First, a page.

In practice there's little need to call the JavaAdapter constructor directly. Most of the time the previous syntaxes using the new operator will be sufficient.

JavaScript Functions as Java Interfaces

Often we need to implement an interface with only one method, like in the previous Runnable example or when providing various event listener implementations. To facilitate this Rhino allows to pass JavaScript function when such interface is expected. The function is called as the implementation of interface method.

Here is the simplified Runnable example:

js> t = java.lang.Thread(function () { print("\nrunning"); });
Thread[Thread-0,5,main]
js> t.start()
js> 
running

Rhino also allows to use JavaScript function as implementation of Java interface with more then method if all the methods has the same signature. When calling the function, Rhino passes method's name as the additional argument. Function can use it to distinguish on behalf of which method it was called:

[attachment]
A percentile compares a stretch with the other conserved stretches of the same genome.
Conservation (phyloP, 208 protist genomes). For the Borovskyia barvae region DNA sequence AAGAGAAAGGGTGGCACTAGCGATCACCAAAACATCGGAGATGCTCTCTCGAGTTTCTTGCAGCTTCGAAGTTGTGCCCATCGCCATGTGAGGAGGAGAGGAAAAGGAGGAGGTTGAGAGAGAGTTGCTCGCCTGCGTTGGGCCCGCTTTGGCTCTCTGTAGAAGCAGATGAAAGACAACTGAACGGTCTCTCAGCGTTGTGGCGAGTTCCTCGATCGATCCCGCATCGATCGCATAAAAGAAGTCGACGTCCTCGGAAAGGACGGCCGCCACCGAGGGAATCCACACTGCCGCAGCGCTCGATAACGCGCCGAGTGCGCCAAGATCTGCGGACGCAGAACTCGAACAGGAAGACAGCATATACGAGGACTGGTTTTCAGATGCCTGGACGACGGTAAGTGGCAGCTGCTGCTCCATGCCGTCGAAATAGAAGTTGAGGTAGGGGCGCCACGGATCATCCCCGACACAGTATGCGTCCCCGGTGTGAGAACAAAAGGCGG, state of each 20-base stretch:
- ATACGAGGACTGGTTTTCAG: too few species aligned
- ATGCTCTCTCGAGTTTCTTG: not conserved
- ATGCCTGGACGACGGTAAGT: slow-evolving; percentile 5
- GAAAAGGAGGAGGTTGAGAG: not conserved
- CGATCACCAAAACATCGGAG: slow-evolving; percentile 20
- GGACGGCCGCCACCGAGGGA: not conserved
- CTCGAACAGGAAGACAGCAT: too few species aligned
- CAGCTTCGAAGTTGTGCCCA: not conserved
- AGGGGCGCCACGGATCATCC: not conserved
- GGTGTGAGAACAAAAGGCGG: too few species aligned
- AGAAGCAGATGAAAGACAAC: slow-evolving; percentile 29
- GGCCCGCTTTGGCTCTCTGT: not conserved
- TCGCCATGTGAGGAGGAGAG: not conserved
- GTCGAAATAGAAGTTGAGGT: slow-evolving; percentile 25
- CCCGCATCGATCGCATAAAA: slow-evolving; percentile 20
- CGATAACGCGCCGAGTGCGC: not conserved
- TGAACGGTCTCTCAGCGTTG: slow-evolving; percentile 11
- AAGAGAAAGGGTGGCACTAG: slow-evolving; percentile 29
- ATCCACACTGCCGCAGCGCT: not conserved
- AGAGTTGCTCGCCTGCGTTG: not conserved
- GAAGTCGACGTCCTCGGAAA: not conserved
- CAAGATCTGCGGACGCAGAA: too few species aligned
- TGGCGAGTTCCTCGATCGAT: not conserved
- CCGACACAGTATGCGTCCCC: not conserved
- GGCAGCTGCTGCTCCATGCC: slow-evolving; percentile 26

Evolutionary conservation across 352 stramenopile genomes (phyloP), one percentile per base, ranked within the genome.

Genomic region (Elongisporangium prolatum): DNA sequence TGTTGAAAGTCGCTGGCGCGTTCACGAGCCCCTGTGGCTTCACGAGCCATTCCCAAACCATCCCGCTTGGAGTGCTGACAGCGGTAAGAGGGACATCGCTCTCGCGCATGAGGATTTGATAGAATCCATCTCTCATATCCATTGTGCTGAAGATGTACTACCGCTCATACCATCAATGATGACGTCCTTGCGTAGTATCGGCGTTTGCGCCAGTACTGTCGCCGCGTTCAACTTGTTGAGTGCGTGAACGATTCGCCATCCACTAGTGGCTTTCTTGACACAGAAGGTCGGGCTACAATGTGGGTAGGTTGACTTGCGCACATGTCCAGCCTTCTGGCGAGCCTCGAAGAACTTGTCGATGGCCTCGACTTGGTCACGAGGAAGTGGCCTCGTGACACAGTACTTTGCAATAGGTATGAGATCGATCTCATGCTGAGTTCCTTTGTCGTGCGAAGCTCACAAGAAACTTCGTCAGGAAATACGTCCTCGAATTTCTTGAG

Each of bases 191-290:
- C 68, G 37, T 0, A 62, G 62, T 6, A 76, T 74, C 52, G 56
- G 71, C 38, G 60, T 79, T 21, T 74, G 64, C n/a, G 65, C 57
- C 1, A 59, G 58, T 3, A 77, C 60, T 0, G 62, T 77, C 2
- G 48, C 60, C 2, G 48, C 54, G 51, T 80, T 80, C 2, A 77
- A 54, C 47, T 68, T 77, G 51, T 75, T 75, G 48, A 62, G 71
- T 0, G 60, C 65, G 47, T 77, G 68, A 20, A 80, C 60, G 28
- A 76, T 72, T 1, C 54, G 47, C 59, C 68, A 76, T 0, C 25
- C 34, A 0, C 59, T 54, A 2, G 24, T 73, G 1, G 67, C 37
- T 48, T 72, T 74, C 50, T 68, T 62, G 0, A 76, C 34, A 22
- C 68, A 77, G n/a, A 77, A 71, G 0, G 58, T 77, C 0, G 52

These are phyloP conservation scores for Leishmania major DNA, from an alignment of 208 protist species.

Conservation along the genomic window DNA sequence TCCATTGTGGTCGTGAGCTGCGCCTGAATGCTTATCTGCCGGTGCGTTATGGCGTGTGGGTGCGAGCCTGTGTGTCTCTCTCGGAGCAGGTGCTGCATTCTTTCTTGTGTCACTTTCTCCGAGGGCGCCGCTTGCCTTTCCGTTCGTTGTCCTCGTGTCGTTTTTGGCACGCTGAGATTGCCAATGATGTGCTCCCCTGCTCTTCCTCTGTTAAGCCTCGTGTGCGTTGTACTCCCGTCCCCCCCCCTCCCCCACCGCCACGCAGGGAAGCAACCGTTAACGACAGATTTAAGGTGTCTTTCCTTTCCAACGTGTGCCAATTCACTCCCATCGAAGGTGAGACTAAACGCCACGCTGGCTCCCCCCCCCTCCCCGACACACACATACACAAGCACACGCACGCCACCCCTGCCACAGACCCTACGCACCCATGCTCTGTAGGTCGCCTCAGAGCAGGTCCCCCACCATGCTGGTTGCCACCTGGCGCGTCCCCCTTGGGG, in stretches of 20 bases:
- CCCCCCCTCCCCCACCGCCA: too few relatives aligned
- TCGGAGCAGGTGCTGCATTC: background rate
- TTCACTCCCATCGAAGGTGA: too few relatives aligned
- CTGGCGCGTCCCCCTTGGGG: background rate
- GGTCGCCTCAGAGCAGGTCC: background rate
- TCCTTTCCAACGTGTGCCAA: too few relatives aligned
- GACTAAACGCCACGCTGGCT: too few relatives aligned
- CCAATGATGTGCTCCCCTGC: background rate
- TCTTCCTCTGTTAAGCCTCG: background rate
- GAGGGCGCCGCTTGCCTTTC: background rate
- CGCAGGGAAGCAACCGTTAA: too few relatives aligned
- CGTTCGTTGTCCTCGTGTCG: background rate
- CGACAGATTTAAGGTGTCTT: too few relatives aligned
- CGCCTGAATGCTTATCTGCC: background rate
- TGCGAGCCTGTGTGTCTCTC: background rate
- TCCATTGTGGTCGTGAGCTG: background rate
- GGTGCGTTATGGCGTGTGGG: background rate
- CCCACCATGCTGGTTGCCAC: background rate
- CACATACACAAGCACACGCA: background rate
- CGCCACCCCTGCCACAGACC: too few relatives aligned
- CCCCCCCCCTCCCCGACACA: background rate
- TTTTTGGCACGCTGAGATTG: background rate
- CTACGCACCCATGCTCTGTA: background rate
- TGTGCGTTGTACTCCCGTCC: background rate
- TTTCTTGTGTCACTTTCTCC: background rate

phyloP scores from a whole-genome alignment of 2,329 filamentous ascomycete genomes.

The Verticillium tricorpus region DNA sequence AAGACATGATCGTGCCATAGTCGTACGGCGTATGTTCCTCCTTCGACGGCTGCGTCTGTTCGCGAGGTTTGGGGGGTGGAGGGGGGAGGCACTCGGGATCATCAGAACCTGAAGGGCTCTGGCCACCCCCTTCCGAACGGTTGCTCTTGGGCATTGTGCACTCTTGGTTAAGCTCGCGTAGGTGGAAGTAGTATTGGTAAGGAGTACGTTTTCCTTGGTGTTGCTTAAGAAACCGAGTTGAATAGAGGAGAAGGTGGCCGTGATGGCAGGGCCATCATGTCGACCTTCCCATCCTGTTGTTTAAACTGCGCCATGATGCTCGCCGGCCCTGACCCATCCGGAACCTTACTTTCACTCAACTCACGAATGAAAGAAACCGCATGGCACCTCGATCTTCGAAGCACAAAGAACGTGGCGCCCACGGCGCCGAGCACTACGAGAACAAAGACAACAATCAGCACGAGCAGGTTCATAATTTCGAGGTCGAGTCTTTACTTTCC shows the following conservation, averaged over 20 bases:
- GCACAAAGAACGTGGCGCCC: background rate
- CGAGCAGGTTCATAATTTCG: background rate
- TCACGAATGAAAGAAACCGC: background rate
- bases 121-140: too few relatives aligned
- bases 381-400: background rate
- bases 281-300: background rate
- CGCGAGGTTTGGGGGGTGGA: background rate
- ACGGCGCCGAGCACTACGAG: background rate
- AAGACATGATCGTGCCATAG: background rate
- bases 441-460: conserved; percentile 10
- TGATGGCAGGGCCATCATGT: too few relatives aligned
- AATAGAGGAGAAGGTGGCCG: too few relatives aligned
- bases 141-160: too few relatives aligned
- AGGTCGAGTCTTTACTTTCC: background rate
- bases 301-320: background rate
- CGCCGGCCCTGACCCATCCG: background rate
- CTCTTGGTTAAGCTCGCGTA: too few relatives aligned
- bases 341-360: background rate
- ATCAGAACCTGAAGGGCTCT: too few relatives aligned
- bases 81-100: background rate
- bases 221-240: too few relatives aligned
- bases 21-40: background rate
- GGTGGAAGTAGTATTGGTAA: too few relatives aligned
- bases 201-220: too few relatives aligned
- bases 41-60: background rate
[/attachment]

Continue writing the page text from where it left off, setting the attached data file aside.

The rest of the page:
js> var frame = new Packages.javax.swing.JFrame();
js> frame.addWindowListener(function(event, methodName) {
	if (methodName == "windowClosing") {     
            print("Calling System.exit()..."); java.lang.System.exit(0);
	}
    });
js> frame.setSize(100, 100);
js> frame.visible = true;
true
js> Calling System.exit()...

Creating Java Arrays

Rhino provides no special syntax for creating Java arrays. You must use the java.lang.reflect.Array class for this purpose. To create an array of five Java strings you would make the following call:

js> a = java.lang.reflect.Array.newInstance(java.lang.String, 5);
[Ljava.lang.String;@7ffe01

To create an array of primitive types, we must use the special TYPE field defined in the associated object class in the java.lang package. For example, to create an array of bytes, we must use the special field java.lang.Byte.TYPE: